SINGAPORE (AP) — Singapore’s top court on Tuesday postponed the appeal hearing for a Malaysian man on death row believed to be mentally disabled, after he was diagnosed with COVID-19, in a case that has drawn international attention.
Nagaenthran K. Dharmalingam, 33, was scheduled to be executed by hanging on Wednesday for trying to smuggle a small amount of heroin into the country — less than 43 grams (1.5 ounces).
The Malaysian national was sentenced to death in November 2010, under Singapore’s strict anti-drug laws. Previous attempts to reduce his sentence to life in prison or receive a presidential pardon have all failed, despite pleas from the international community and rights groups.
The Court of Appeal’s Judge Andrew Phang said Nagaenthran had tested positive for COVID-19, after the defendant had been brought into dock but then abruptly taken away again.
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The court dismissed a prosecutor’s suggestion to have Nagaenthran testify via video.
“We have to issue a stay of the execution until all proceedings are concluded. That is the proper order of things,” Phang said.
The stay on the execution followed a court ruling on Monday that had already granted a similar order, pending the result of the appeal at Singapore’s highest court.
Nagaenthran’s defense lawyer, M. Ravi, has based his appeal on the argument that executing a mentally disabled person is a violation of Singapore’s Constitution.
Death penalty opponents say Nagaenthran’s IQ of 69 was disclosed during an earlier lower court hearing, a level that is internationally recognized as an intellectual disability.
But the court ruled that Nagaenthran knew what he was doing and upheld the death sentence.
Defense lawyer Ravi told reporters that he was “pleasantly surprised” by Tuesday’s development and will use the extra time to bolster his case.
“A state-sanctioned murder … has been averted by a COVID disease. That seems to be the irony of this development today,” he said.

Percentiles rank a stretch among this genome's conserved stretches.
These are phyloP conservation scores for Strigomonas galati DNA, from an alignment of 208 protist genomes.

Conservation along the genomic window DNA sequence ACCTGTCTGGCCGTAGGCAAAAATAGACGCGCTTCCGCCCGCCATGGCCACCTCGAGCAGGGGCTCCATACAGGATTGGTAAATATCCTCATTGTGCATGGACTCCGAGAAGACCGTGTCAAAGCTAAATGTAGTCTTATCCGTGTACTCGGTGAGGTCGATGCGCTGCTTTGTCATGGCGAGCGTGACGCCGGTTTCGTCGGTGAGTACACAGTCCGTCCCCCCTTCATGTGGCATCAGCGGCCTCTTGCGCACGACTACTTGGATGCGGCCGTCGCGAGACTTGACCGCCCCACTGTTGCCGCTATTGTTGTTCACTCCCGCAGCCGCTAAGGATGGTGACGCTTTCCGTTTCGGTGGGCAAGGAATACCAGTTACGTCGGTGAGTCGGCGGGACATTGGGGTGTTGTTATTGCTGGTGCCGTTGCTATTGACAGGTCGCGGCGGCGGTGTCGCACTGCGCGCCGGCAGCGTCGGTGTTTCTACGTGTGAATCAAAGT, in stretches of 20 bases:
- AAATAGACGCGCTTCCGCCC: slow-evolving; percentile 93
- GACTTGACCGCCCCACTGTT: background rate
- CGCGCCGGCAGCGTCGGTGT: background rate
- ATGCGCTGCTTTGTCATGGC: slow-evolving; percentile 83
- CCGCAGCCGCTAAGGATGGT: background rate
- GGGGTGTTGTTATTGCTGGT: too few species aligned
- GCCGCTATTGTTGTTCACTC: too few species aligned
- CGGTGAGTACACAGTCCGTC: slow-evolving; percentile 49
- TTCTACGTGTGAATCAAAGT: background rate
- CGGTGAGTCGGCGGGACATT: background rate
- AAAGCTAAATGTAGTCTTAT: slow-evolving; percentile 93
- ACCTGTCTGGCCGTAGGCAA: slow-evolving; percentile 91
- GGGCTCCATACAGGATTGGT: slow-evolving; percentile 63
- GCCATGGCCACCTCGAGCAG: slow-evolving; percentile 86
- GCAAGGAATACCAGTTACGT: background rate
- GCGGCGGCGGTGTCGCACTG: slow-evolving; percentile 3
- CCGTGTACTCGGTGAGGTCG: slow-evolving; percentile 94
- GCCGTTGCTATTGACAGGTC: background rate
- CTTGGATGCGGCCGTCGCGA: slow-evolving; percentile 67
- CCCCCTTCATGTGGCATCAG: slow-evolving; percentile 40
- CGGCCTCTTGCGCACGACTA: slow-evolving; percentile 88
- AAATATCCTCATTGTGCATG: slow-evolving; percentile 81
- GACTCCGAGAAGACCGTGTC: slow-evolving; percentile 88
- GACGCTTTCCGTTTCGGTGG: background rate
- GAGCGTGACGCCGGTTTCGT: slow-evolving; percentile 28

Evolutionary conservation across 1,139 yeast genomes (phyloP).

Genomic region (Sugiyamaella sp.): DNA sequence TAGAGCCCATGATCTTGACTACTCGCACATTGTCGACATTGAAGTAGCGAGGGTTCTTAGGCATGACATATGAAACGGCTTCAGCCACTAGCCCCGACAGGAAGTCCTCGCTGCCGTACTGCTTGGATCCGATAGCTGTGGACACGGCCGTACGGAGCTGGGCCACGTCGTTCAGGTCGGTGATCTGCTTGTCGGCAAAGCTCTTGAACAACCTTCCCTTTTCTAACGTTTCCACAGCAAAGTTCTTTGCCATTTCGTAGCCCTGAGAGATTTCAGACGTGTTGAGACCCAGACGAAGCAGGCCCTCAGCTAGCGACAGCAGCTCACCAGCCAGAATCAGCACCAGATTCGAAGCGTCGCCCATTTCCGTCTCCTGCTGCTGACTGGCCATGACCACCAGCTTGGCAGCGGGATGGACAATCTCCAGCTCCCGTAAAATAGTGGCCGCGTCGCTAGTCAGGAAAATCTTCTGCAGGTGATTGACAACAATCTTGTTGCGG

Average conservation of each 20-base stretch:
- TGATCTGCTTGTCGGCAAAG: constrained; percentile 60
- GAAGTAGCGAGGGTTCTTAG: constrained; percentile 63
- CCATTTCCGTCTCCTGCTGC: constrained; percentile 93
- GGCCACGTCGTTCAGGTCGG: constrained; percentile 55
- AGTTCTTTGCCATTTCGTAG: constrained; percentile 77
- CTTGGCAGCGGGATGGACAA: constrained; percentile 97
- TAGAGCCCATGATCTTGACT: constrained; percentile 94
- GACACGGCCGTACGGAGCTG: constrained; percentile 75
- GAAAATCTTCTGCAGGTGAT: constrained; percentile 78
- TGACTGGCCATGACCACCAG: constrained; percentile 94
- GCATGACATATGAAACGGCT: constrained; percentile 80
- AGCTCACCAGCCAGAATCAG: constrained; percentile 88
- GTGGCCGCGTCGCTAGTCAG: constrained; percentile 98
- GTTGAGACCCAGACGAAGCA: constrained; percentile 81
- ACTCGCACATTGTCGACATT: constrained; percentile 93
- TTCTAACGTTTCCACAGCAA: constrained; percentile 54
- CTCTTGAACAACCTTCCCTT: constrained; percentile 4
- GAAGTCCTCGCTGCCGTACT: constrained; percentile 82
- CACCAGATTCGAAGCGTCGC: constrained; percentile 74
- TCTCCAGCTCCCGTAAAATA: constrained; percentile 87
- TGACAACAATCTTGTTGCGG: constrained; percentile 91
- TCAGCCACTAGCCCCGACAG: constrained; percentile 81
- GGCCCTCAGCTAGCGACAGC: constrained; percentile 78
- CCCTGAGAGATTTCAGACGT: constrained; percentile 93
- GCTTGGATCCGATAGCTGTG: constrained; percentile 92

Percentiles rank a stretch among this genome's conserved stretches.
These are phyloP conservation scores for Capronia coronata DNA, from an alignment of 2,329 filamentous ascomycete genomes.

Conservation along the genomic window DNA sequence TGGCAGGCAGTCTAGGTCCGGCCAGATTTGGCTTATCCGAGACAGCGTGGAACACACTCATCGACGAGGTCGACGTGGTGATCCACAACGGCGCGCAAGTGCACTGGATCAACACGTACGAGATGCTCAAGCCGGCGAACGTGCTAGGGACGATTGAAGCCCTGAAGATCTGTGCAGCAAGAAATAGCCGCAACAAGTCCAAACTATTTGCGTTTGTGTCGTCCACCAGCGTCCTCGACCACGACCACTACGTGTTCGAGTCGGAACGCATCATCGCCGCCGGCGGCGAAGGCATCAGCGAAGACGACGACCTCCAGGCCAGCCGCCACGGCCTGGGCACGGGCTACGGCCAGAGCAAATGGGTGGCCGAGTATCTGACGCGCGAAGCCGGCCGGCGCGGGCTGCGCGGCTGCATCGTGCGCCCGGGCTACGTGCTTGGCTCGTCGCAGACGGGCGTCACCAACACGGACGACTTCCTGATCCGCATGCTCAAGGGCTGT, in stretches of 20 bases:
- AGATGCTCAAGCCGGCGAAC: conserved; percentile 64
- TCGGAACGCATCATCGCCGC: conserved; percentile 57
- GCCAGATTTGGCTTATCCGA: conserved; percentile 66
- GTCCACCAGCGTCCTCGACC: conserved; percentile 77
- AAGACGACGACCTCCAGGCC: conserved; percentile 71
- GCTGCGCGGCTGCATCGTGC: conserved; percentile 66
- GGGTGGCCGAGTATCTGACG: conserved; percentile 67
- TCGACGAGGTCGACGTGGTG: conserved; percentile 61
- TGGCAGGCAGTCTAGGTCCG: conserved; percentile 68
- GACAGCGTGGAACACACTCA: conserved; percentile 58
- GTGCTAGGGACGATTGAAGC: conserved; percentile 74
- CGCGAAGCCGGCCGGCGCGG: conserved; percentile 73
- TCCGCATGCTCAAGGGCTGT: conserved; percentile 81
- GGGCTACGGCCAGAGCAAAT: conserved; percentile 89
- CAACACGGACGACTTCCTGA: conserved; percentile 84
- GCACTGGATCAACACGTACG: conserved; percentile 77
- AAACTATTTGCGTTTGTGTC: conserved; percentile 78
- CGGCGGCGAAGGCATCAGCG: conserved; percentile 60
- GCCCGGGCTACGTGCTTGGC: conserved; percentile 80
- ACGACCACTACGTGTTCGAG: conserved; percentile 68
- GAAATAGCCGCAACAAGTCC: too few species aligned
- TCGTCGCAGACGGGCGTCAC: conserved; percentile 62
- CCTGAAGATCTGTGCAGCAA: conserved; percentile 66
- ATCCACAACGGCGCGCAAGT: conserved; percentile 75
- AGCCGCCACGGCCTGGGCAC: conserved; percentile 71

Nagaenthran’s mother, two younger siblings and cousin were not present in the courtroom Tuesday, but have been allowed daily prison visits since traveling from their hometown of Ipoh in northern Malaysia last week.
His older sister, Sarmila Dharmalingam, who didn’t make the trip, said these visits will be replaced by phone calls, given the news.
While she worries about her brother’s condition, she is relieved that his execution has been stayed. “But I’m only a little bit happy, because I know they haven’t actually stopped the execution, only given it a temporary stay,” Dharmalingam said.
Legal experts — including with the Anti-Death Penalty Asia Network and Amnesty International — have called the execution of an intellectually disabled man inhumane and a violation of international law.
Members of the international community, representatives of the European Union, and global figures such as British business magnate Richard Branson have also called for Nagaenthran’s life to be spared, and used the case to draw attention toward anti-death penalty advocacy.
Malaysian Prime Minister Ismail Sabri Yaakob reportedly asked for leniency “purely on humanitarian grounds” in a letter addressed to Singaporean Prime Minister Lee Hsien Loong, dated Nov. 3.
Malaysia’s anti-drug laws are similarly harsh, with the majority of people on death row in the country due to drug offenses.
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Singapore’s home affairs ministry said the country takes a “zero-tolerance stance against illicit drugs,” in response to media queries on Friday.
“The penalties, including the death penalty, for the illegal trafficking, importation or exportation of drugs are made clear at our borders, to warn traffickers and syndicates of the harsh penalties they potentially face,” the ministry said.
Anyone found with over 15 grams (0.5 ounces) of heroin faces the death sentence in Singapore, although judges can reduce this to life in prison at their discretion.
The last execution in Singapore was in 2019.
Associated Press writer Eileen Ng in Kuala Lumpur, Malaysia, contributed to this report.
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